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Friday Devo

Scripture Reading:

Psalm 51:10-17
10 Create in me a clean heart, O God.
Renew a loyal spirit within me.
11 Do not banish me from your presence,
and don’t take your Holy Spirit from me.
12 Restore to me the joy of your salvation,
and make me willing to obey you.
13 Then I will teach your ways to rebels,
and they will return to you.
14 Forgive me for shedding blood, O God who saves;
then I will joyfully sing of your forgiveness.
15 Unseal my lips, O Lord,
that my mouth may praise you.
16 You do not desire a sacrifice, or I would offer one.
You do not want a burnt offering.
17 The sacrifice you desire is a broken spirit.
You will not reject a broken and repentant heart, O God.

Commentary from the ESV Study Bible:

51:10-11 The whole tenor of this psalm is that, if strict justice were God’s only consideration, he would have the right to bring dire judgment on those who sin (which includes all of his own people), and that the only possible appeal is to his mercy. The function of the psalm, as a song sung by the entire congregation, is to shape their hearts so that they feel this at the deepest level, lest they ever presume upon God’s grace.
51:14–17 Then I Will Worship Truly. The terms in this section, such as sing aloud (v. 14), declare (v. 15), and sacrifice (vv. 16–17), all point to activities of public worship. The person who has used this psalm to confess his sins and to receive God’s assurance of pardon is the one who can genuinely worship the gracious God of the covenant.
51:14 bloodguiltiness. Probably a reference to the slaying of Uriah (cf. 2 Sam. 12:9). The faithful may not have committed this particular sin, but should instead take heart: if God can forgive David this evil, he can certainly forgive all else!
51:16–17 These verses seem to make sacrifice and burnt offering relatively unimportant for the faithful, even replacing them with the inner disposition (a broken and contrite heart). However, since v. 19 goes on to speak of offering physical sacrifices, it is better to take these verses as implying that the animal sacrifices look to the worshiper offering himself to God (cf. notes on vv. 1–2 and v. 7) as “a living sacrifice” (Rom. 12:1), and without this they forfeit significance.

Study Questions:

  • David wrote this Psalm after he was confronted and called out by the Nathan the Prophet for committing adultery with Bathsheba and the subsequent murder of her husband. He is in a place of complete brokenness and repentance before God. It is obvious that his relationship with God was not in a good place, and he made a series of very poor decisions. And now that he's found out, he is turning back to God, repenting, and begging God to restore their relationship and forgive his sins. Maybe you haven't committed sins as life-shattering as these (or maybe you have), but when was the last time you were truly broken over YOUR sin? When was the last time your heart was shattered before an infinitely holy and righteous God over your own sinfulness?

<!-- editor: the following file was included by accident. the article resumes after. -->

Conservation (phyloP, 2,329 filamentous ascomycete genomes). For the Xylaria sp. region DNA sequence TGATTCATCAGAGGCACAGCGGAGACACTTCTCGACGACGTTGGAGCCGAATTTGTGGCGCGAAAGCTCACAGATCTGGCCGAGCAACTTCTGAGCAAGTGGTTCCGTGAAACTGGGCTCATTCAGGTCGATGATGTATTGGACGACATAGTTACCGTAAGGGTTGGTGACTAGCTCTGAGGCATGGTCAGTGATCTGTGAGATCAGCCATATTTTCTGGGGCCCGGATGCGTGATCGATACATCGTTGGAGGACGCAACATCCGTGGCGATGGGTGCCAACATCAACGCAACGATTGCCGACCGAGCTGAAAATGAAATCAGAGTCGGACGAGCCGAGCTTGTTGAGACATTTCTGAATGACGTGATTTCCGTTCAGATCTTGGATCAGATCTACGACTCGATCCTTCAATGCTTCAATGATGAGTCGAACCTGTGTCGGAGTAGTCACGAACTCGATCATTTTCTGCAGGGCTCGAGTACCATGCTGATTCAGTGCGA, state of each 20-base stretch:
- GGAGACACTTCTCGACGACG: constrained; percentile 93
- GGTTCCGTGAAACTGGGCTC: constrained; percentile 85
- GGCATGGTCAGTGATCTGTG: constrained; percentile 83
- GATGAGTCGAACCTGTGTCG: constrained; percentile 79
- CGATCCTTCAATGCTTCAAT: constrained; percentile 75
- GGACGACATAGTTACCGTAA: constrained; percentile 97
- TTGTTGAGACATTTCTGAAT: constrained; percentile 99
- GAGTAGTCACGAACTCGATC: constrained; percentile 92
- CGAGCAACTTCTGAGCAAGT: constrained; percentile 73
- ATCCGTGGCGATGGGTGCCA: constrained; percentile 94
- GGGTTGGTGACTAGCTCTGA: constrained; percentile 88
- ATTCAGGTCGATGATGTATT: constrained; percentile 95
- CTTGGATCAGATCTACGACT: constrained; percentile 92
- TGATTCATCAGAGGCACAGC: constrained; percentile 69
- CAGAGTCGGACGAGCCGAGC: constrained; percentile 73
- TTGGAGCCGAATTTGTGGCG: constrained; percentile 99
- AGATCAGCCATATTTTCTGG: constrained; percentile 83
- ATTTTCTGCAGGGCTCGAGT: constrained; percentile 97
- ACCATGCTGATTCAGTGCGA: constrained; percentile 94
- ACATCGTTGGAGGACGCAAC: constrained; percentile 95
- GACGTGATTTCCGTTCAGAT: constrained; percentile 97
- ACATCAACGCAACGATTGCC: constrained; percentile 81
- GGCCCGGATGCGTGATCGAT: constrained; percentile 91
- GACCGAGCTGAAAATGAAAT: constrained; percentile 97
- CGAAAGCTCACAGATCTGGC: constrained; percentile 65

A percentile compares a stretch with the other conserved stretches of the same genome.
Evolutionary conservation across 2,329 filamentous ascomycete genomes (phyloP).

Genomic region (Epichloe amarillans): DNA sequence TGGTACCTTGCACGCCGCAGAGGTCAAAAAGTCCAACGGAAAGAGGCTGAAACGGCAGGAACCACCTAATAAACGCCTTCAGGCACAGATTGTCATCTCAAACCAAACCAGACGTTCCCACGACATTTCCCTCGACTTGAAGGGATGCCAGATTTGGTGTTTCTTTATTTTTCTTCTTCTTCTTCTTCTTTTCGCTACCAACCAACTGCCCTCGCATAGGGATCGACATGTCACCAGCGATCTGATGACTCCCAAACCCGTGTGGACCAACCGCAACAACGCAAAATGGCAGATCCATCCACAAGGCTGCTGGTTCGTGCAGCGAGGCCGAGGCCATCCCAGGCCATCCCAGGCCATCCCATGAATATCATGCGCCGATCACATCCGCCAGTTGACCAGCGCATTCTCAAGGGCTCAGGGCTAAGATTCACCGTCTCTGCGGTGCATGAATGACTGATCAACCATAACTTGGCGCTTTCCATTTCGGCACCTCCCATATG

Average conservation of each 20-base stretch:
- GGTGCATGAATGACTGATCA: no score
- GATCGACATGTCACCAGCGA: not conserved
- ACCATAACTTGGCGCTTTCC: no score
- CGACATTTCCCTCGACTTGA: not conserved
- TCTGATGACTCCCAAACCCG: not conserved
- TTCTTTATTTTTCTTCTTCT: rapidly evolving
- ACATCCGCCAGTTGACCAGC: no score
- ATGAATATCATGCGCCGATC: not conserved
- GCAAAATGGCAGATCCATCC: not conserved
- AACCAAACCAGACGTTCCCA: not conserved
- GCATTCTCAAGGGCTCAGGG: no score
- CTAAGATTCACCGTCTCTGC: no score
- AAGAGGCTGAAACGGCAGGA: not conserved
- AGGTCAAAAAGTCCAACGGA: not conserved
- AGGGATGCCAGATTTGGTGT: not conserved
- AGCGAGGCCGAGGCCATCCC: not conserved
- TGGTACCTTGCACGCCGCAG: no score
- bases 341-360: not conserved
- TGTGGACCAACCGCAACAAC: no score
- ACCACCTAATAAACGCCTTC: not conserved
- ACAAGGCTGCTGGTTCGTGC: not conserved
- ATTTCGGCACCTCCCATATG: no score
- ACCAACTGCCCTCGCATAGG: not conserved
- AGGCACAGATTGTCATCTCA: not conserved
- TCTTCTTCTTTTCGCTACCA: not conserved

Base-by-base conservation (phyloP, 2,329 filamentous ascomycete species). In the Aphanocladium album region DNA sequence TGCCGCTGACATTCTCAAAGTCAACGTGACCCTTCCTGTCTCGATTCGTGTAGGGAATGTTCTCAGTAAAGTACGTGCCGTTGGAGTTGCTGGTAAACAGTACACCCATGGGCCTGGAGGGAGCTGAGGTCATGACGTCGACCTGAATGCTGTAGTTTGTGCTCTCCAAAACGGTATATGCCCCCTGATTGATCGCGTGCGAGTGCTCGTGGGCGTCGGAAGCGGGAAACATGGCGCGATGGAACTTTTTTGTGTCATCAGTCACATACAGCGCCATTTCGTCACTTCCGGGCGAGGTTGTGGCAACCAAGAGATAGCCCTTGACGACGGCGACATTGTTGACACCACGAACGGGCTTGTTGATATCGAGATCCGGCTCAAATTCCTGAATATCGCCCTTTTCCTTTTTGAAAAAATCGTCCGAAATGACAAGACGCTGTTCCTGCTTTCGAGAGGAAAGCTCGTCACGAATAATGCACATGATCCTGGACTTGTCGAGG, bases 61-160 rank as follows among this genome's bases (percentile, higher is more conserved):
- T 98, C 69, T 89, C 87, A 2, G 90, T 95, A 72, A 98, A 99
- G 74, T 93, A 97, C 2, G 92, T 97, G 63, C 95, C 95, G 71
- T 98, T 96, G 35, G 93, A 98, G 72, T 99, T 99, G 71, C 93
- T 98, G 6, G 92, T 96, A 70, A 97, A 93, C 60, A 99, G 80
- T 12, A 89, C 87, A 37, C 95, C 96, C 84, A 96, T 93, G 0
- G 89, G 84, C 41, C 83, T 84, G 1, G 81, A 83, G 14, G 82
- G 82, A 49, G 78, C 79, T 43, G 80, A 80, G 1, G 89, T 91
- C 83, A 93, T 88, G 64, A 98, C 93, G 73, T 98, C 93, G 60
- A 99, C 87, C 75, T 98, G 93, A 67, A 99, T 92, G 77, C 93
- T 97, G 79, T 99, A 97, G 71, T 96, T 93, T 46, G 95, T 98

• The gist of what David is saying about sacrifices is that it's not just about the outward religious activities. Making animal sacrifices for the atonement of sin was a part of their lifestyle and was the way God created for them to be made right with him. It was necessary according to the Law of Moses. But David seems to be suggesting that God looks past all of that and also sees the state of our hearts. It's important to do a heart check every now and again. What does God see when he looks at your motives, intentions and thoughts? Foolish as it may be, many of us try to hide things from God, as we do other people. Take some time today and pray this very prayer of David. You might even open your Bible app and read through the rest of that Psalm and make it your own prayer. Ask God to search you and then turn to him in repentance.


  • That our hearts would be broken over our sin and we would be quick to repent. 
  • That we would consistently ask God to search our hearts and expose the things inside of us that don't please him.

This Week's City 7:

Try to commit to memory! 

4. Can a person be good enough to go to heaven? No. Because Jesus rose from the dead proving He is God, I believe a person is saved by grace alone through faith alone in Christ alone.
(John 1:12, 14:6; Acts 4:12; Romans 4:1-25, 5:1-2, 6-11, 6:23, 10:1-4, 10:9; Galatians 3:26; Ephesians 2:1-9; 1 Timothy 2:5-6; Titus 3:4-7)

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